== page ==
A disagreement within the government over whether to attack Iran's nuclear facilities has sparked a political catfight between two members of the "octet" forum of eight senior ministers: Vice Prime Minister Moshe Ya'alon and Defense Minister Ehud Barak.

Associates of Ya'alon charge that Barak is behind the recent spate of media reports about the octet's deliberations on Iran, while Barak's associates charge that Ya'alon's judgment is becoming unbalanced.

One minister who belongs to the octet said that, at the forum's meetings, Ya'alon and Barak presented diametrically opposed views: Barak supported an Israeli military strike on Iran and said it should take place as soon as possible, while Ya'alon argued that Israel should give international sanctions on Iran more time, and that if military action did become necessary, it would be better for America to do it. Under no circumstances should Israel conduct such an operation on its own, Ya'alon said.

The tension between Barak and Ya'alon has been exacerbated by a string of media reports over the last week concerning efforts by Barak and Prime Minister Benjamin Netanyahu to muster a majority in the octet for attacking Iran. This tension was already high due to several substantive policy disagreements - not only on Iran, but also on relations with Turkey and the Palestinians. Moreover, there is lingering bad feeling because when the government was first established in 2009, Ya'alon had expected Netanyahu to make him defense minister.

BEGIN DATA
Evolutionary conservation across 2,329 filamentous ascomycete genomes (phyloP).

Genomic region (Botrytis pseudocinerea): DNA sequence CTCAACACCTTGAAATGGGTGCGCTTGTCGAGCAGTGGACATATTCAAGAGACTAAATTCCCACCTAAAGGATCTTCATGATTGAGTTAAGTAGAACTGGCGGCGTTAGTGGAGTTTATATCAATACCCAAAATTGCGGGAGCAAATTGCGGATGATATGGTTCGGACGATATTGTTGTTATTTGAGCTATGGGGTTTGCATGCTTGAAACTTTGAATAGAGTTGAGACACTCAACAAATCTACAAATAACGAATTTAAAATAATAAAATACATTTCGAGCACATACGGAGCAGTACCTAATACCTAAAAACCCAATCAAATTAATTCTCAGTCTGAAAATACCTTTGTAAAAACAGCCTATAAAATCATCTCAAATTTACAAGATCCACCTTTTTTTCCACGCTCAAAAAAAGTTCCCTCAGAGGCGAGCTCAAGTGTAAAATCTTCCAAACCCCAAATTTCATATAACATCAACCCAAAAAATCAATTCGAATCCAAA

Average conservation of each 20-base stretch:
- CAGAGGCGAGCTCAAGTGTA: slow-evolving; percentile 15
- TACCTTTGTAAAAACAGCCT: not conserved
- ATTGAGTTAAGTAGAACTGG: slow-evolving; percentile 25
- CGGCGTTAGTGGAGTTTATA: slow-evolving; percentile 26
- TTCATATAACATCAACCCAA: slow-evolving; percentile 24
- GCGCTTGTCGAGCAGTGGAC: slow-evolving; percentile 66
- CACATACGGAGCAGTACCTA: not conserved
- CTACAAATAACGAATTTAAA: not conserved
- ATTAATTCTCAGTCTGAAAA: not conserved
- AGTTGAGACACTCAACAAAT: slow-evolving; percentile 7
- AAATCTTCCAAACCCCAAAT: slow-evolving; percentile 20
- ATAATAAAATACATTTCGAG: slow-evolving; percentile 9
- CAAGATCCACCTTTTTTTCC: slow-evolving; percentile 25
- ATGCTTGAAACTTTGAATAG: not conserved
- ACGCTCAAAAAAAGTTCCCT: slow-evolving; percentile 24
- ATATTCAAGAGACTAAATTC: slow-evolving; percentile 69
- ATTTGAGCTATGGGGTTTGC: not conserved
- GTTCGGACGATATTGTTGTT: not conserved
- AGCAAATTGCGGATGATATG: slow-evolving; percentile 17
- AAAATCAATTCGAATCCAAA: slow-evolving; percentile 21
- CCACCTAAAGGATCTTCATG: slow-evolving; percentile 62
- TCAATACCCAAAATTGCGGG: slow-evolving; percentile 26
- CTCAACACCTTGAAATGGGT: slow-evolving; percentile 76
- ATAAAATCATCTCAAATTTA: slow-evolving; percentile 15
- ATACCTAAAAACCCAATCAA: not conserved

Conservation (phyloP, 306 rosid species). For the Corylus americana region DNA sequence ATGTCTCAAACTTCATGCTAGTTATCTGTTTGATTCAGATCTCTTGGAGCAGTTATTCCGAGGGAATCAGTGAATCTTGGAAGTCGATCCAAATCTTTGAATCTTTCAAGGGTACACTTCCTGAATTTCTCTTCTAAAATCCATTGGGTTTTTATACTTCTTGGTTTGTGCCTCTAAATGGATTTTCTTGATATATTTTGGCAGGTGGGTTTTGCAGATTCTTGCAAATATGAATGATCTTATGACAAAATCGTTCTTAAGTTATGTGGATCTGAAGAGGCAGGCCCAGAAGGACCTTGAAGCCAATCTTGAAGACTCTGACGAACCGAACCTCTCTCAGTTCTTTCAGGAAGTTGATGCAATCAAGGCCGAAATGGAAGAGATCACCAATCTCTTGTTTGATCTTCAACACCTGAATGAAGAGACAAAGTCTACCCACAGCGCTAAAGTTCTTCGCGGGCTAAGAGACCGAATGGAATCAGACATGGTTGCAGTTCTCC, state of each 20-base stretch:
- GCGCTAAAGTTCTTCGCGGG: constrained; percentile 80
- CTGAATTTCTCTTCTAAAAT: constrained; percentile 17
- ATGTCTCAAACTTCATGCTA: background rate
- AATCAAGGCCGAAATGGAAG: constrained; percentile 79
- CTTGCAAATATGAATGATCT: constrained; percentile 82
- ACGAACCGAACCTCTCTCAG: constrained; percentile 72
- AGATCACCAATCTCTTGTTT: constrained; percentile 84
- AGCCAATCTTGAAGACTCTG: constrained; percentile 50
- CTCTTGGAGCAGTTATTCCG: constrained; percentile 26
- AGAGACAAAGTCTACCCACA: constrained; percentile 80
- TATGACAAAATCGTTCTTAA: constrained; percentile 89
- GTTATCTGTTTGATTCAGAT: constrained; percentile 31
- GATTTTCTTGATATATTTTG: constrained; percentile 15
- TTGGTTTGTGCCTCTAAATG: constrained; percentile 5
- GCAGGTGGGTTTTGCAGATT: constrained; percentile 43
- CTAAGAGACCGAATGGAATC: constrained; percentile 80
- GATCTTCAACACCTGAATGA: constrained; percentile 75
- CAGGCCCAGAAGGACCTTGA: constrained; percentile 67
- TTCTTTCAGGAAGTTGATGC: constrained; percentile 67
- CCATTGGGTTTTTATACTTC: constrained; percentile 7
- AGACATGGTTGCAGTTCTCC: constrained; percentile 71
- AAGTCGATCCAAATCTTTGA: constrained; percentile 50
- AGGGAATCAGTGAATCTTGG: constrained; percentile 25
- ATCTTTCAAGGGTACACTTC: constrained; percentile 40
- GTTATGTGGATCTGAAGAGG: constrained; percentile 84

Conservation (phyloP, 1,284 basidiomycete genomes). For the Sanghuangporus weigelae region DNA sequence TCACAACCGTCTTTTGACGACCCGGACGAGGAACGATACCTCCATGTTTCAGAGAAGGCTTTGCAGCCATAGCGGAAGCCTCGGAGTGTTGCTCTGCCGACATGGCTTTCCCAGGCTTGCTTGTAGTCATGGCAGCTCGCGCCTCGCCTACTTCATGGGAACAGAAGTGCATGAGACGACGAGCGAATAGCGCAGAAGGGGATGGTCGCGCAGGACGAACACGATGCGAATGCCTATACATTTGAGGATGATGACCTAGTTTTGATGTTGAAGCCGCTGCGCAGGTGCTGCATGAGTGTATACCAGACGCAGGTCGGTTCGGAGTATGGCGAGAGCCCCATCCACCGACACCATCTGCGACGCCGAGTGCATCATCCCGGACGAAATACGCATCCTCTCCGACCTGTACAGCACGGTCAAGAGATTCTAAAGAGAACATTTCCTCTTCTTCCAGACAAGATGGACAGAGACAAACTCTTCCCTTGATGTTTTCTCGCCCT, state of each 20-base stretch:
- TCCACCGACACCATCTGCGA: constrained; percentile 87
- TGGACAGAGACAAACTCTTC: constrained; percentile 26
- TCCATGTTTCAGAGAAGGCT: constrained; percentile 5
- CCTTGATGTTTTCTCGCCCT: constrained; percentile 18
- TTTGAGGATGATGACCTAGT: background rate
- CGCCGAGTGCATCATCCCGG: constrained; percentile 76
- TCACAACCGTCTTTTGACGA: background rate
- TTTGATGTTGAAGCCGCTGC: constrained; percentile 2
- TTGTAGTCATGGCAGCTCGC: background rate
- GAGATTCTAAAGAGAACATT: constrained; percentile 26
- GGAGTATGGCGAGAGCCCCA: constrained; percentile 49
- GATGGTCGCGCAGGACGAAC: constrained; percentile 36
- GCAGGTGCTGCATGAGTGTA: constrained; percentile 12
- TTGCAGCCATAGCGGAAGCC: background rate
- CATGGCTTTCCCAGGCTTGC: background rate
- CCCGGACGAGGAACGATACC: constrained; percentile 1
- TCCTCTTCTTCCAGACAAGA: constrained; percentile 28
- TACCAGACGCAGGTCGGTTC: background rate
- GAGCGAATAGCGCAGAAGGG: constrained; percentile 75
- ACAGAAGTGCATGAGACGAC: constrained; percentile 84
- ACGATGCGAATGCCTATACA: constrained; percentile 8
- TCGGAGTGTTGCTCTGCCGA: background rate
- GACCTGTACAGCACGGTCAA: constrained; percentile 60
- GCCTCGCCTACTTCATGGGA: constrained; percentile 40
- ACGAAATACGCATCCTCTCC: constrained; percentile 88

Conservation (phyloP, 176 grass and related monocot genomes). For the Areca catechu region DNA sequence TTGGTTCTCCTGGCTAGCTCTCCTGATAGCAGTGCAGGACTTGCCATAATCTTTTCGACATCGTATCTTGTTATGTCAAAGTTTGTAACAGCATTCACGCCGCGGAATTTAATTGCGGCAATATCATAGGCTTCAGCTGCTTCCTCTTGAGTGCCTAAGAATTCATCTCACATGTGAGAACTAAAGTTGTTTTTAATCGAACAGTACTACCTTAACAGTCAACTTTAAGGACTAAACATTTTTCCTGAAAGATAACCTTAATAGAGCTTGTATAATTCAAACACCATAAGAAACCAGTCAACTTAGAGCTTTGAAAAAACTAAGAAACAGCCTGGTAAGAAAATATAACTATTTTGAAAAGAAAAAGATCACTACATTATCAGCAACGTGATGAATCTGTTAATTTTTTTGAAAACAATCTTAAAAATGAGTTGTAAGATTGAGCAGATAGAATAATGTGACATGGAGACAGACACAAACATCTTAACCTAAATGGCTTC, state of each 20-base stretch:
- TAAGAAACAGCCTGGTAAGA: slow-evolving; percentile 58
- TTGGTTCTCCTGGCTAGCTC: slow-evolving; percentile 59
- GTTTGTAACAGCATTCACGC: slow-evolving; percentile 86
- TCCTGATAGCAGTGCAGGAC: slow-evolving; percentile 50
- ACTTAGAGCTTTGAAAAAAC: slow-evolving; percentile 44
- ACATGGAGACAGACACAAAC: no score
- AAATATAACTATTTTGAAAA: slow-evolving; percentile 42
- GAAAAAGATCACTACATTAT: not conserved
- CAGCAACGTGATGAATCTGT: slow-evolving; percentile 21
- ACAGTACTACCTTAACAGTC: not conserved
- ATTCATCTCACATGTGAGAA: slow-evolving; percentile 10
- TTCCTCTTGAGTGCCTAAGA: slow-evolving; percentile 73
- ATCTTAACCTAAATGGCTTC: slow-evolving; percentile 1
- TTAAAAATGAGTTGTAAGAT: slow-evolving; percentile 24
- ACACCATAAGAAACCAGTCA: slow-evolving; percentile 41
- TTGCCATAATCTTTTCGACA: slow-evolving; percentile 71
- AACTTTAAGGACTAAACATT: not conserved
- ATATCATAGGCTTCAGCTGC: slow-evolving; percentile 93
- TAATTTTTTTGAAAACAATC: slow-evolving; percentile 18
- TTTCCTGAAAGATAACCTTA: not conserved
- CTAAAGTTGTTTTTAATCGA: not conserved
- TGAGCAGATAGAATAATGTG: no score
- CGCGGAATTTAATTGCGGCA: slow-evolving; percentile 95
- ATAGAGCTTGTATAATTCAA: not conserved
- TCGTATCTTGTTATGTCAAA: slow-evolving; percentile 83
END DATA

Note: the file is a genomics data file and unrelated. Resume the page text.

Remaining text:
In recent days, Ya'alon and his associates have voiced scathing criticism of Barak in closed forums, even accusing him of being behind the media reports on the possibility of Israel attacking Iran. Barak, according to their claims, briefed journalists on the matter and tried to convince them that such a strike was necessary.

Ya'alon's associates also claim that even though Barak acts as if he supports military action against Iran, in reality, he opposes it. His statements in favor of military action are aimed merely at shoring up his position as one of Netanyahu's closest allies, they charge.

"For Netanyahu, the Iranian issue is the most important thing," said an associate of Ya'alon. "Barak knows this, and therefore he expresses support for military action in order to bolster his status within the government in Netanyahu's eyes. It's all spin."

Barak's associates reacted furiously to these charges and promptly counterattacked.

"Minister Ya'alon's frustrations are unbalancing his mind and his judgment," said one. "He who once warned of vipers in the Kirya [Defense Ministry headquarters] should be told: 'You see the mote in your brother's eye, but not the beam in your own.' Minister Ya'alon ought to behave responsibly, like ministers [Benny] Begin and [Dan] Meridor."